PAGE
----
There are several different causes of headaches, some type of headaches can be eased by treatment of the neck, head and surrounding muscles. The International Headache society classified different types of headache into either primary or secondary headaches. Primary headaches are those caused by pain-sensitive structures in the head such as the muscles, ligaments or tissues covering the brain, while secondary headaches are caused by an underlying condition such as infection, injury or tumour.

While the underlying cause of a large majority of headaches is still uncertain, there is growing evidence to support the use of physical or psychological treatments in easing headaches. Lifestyle factors such as stress, work habits, sleeping positions, hydration, posture and exercise behaviours have been closely linked with some forms of headaches and understanding these triggers and modifying behaviours can have a positive impact on reducing the frequency or severity of this pain.

Types of Headaches

It is important to understand what type of headache you are experiencing in order to receive the most appropriate treatment. This is usually done by your GP or a neurologist, but physiotherapists can also diagnose your headache by examining the structures surrounding your head. The two most common types of headaches are cervicogenic (or neck) and tension headaches, which are most commonly caused by mechanical or environmental factors. Other neurological caused headaches such as cluster headaches and migraines are less common and unfortunately their cause is still largely unknown.

Tension headaches: are often associated with a feeling of tightness in the head, neck or jaw, or the sensation of a tight band around the head. These headaches typically affect both sides of the head and are usually described as a dull pain. Stress, poor posture and muscle tension in the back, shoulders or neck can also trigger these headaches. While the underlying cause is still not completely understood, treatment such as massage, stretches, neck mobilisations and relaxation techniques have been found to have a good effect in reduced these symptoms.

Cervicogenic or neck headaches: are caused by underlying neck issues. Problems with the joints, ligaments, nerve roots and muscles in the neck and head can cause pain and headaches if not treated. Typically, these headaches are felt in the neck and back of head regions and are worsened with neck movements, poor posture and prolonged sitting. While the symptoms are similar to tension headaches and migraines, these types of headaches can be easily treated with physiotherapy which aims to restore movement in the neck and relax the surrounding muscles.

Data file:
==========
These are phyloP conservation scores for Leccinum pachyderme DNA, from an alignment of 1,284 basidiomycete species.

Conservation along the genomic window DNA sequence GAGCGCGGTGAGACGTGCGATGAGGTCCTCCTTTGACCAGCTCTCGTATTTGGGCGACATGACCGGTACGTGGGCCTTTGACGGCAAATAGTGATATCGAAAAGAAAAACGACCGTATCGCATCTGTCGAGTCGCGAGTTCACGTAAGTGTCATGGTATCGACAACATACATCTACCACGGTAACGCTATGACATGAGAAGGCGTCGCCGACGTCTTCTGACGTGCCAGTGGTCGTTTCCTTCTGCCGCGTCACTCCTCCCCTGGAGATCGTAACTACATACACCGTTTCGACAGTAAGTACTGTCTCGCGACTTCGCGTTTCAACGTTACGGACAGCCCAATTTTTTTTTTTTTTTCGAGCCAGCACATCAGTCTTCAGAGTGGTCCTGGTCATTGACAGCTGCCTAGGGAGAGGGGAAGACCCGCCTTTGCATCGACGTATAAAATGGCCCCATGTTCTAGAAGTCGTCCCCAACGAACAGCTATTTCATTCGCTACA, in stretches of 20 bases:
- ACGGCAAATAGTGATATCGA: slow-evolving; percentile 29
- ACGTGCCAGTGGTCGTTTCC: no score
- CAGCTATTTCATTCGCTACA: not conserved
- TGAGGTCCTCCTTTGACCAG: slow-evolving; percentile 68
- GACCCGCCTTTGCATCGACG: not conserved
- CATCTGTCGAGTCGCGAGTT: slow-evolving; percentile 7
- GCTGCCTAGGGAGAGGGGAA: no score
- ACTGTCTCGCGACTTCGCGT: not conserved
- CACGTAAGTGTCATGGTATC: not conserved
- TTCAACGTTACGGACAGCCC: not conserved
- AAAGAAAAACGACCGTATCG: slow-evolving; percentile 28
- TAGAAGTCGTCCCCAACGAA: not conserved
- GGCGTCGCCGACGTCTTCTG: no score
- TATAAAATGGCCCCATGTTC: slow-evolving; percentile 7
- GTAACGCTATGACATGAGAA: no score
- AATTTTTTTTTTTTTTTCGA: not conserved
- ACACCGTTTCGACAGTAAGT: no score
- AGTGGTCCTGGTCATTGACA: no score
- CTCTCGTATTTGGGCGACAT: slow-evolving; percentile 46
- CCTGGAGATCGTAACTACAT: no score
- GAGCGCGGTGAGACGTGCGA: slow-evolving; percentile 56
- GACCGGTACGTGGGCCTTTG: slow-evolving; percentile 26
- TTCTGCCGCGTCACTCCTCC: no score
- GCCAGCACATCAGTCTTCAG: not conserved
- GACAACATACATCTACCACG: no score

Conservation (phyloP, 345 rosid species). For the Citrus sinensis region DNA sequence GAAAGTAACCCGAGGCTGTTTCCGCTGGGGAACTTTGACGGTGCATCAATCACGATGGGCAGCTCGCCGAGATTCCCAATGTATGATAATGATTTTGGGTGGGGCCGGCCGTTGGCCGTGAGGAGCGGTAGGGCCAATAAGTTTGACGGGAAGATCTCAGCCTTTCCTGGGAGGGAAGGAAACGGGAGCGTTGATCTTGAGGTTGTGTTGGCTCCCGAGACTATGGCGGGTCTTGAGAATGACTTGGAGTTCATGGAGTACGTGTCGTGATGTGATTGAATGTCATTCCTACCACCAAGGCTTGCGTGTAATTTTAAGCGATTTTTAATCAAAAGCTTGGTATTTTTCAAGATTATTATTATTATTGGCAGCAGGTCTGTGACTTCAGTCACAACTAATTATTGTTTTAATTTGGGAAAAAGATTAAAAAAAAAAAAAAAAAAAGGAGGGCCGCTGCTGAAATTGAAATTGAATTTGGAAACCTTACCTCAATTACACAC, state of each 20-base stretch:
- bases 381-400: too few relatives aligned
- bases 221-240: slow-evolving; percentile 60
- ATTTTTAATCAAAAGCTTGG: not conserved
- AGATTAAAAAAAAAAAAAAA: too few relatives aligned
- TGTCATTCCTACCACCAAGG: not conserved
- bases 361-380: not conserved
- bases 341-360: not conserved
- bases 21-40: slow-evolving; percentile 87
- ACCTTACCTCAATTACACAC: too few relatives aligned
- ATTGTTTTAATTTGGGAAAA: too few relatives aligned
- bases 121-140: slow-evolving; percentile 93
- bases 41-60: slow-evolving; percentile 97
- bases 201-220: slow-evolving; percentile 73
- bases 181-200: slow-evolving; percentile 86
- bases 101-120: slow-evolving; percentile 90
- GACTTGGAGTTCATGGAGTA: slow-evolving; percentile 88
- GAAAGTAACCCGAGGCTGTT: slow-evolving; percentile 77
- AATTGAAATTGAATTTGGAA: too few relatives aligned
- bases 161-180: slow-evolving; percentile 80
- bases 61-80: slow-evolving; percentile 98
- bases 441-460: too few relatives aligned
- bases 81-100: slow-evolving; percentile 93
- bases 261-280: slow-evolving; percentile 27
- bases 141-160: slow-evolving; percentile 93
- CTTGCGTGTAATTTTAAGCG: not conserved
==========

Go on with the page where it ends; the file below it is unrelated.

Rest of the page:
Migraines: often associated with severe throbbing or pulsing pain, these headaches are usually accompanied by nausea, vomiting and sensitivity to light and sound. Although the cause is still not well understood, it is believed that environmental and genetic factors play a role in the incidence of these headaches with a prevalence of 3:1 in females vs males. Certain foods, stress, some medicatsions and changes in sleeping patterns my trigger migraines for some people and the occurrence is usually managed with medication from a treating doctor.

Cluster headaches: considered one of the most painful, and often associated with intense pain in/behind/or around the eye, these headaches affect around 1 in 1000 Australians and are diagnosed by a doctor. The cause of these headaches is still unclear and there isn’t any clear link between certain behaviours however, it is believed that some foods, odours, medications or alcohol may trigger these headaches

How can Physiotherapy help your headaches?

Physiotherapy management is the most common non-pharmacological treatment for headache. Reduction in the movement of the vertebrae in your neck and tightness in the muscles of you back, neck and shoulders have all been linked to triggering headaches and there are a number of treatment methods which can help alleviate the symptoms of headache. The most common forms of physiotherapy management include:

  • Mobilisation of the cervical vertebrae
  • Exercises and stretches to improve movement and flexibility and train the supporting muscles to ease pain
  • Massage of the surrounding muscles
  • Postural assessment and correction
  • Relaxation strategies
  • Prevention strategies and self-management programs

Important note: While some headaches can be attributed to simple lifestyle factors such as stress or tight muscles, it is important to recognise when a headache might be something more serious and therefore to is recommended to seek medical advice from your GP or physio.

Written by Britt Ridlen – Physiotherapist MPhty. BA(Sp & Ex Mgt.) APAM

If you are suffering from headaches or any other musculo-skeletal complaint, then the staff at Northside Sports Physiotherapy can guide you to recovery.

Call your nearest practice to book in an appointment:
Hornsby – 9476 1666
Wahroonga – 9489 4588
Lindfield – 9489 4588